(C and D) Finally the big ticket items — display fabs (gazette) and Silicon fabs (gazette). At this point, these are for big players and also, the current application window for this is a 45 day period from 1 January 2022. Opportunities in supply chain as well as perhaps in equities will start opening up at some point. It is never too late to start learning about these.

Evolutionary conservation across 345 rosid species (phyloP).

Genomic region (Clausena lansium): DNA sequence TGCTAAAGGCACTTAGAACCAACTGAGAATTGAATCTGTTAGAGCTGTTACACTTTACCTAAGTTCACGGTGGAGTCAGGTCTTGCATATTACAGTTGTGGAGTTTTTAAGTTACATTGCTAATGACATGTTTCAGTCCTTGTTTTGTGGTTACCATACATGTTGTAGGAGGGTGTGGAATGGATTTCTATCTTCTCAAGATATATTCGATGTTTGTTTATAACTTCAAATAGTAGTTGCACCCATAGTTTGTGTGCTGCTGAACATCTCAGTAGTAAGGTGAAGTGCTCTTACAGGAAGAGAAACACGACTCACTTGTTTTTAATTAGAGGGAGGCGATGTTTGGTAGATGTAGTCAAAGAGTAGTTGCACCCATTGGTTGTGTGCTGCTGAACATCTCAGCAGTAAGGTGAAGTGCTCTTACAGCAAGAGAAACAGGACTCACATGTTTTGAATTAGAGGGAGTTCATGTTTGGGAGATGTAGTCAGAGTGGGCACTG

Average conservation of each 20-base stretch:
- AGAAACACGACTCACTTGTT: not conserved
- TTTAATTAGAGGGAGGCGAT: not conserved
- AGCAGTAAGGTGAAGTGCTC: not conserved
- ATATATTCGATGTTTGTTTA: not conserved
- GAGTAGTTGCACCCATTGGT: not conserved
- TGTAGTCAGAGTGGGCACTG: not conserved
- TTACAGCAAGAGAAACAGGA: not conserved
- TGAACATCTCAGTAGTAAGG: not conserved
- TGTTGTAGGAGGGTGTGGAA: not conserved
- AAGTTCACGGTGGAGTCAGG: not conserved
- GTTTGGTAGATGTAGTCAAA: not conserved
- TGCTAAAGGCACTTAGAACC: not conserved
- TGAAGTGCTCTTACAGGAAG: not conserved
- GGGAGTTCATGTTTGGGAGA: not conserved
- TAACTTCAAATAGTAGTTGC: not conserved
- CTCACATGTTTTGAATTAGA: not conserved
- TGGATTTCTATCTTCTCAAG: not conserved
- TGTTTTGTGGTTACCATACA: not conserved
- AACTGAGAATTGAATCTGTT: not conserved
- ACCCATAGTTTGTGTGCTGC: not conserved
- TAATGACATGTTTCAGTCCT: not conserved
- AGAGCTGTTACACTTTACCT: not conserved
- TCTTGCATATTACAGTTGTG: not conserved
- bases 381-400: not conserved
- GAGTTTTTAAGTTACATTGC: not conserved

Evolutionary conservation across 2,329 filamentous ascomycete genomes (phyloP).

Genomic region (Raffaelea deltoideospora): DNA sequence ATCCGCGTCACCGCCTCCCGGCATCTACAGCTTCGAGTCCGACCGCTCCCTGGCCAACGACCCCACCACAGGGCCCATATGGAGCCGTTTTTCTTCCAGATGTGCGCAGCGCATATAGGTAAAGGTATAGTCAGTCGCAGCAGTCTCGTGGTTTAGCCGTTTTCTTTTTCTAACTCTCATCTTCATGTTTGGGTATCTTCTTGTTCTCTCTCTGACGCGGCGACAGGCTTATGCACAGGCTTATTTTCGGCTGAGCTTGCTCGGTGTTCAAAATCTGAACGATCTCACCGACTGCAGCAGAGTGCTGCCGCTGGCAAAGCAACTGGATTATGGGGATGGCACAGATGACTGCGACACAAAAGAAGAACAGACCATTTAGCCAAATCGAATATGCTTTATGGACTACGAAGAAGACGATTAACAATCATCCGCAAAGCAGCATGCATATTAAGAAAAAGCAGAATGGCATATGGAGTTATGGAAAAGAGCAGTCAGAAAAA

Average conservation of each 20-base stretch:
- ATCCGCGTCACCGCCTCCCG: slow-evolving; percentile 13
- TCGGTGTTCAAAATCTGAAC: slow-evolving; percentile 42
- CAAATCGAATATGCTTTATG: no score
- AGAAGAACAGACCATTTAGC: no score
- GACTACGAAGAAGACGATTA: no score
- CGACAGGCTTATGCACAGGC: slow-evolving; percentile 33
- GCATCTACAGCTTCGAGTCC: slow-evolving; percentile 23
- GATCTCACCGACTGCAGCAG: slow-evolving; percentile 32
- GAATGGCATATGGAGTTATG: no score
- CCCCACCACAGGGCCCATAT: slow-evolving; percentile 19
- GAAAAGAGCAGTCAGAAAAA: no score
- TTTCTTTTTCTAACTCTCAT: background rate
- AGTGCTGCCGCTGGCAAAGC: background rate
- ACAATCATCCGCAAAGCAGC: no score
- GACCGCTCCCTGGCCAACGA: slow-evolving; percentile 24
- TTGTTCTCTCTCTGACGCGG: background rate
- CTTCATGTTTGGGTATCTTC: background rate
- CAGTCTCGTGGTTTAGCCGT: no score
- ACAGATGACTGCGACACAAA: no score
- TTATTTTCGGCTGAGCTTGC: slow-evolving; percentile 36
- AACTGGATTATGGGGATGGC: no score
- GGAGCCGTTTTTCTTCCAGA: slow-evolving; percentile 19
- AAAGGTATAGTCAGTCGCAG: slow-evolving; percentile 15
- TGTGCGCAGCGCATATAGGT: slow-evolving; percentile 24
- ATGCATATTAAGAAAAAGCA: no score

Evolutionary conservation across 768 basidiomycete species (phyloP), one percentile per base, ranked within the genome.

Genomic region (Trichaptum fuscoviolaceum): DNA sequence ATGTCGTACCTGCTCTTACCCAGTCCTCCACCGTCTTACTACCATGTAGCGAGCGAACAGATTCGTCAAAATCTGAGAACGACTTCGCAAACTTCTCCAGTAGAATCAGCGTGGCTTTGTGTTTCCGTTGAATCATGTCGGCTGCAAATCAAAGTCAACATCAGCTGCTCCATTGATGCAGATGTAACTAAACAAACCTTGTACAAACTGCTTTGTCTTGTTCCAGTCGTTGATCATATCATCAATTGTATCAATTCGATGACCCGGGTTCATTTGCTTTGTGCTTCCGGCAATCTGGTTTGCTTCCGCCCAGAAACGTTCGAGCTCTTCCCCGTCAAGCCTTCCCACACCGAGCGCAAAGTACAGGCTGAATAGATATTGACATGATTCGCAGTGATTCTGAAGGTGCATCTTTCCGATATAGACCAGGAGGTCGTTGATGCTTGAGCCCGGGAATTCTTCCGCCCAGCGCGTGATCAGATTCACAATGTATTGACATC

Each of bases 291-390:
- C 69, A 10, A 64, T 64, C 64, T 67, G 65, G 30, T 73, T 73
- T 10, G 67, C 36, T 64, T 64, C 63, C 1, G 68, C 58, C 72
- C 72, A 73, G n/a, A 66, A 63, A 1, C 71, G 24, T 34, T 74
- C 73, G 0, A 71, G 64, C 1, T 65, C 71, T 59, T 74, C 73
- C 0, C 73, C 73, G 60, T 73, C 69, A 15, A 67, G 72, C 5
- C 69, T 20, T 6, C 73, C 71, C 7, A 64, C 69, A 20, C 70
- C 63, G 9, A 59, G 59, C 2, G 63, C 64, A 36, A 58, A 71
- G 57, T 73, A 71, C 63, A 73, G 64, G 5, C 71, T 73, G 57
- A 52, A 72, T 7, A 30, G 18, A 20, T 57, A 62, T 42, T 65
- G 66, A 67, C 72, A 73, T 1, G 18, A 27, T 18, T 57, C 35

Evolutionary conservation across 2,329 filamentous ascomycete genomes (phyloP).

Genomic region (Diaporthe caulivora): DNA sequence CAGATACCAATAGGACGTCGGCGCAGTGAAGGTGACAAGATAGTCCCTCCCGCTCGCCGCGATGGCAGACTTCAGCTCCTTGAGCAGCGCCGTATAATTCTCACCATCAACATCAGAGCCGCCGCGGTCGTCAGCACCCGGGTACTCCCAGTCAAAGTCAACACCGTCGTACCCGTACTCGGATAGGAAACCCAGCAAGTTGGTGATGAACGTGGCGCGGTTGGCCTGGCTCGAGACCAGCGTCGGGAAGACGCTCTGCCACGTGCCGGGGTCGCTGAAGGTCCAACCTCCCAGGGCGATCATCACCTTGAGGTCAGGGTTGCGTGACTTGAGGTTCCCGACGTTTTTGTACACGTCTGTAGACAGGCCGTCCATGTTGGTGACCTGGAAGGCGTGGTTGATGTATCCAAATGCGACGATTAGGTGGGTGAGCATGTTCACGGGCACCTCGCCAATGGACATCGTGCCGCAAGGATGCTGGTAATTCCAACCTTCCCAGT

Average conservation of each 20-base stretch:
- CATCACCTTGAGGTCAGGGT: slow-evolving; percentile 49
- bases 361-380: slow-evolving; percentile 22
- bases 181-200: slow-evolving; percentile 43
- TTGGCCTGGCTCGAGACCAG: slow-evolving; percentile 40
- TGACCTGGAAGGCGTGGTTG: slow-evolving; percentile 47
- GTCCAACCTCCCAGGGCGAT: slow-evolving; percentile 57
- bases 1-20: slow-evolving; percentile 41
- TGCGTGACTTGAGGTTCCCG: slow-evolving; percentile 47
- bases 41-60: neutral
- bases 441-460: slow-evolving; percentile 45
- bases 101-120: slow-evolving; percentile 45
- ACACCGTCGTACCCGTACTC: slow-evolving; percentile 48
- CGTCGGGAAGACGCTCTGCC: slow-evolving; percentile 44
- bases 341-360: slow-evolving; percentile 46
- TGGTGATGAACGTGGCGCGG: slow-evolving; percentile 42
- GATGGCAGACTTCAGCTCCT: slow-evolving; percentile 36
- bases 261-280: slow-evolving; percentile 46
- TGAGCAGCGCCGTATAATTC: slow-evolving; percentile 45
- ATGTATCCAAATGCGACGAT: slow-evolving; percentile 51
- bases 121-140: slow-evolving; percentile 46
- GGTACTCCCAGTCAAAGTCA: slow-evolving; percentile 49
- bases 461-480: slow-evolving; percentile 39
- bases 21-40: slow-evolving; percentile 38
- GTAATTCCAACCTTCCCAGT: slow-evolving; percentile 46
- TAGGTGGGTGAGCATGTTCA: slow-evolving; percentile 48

Arun Mampazhy has a BTech from IITM and MS from University of Maryland in semiconductor fabrication and over a decade of industry experience. His dreams of seeing a commercial fab takeoff in India has changed from black and white to colour over two decades. He can be reached via email nanoarun(at)gmail(dot)com or @nano_arun on twitter. Views expressed are personal.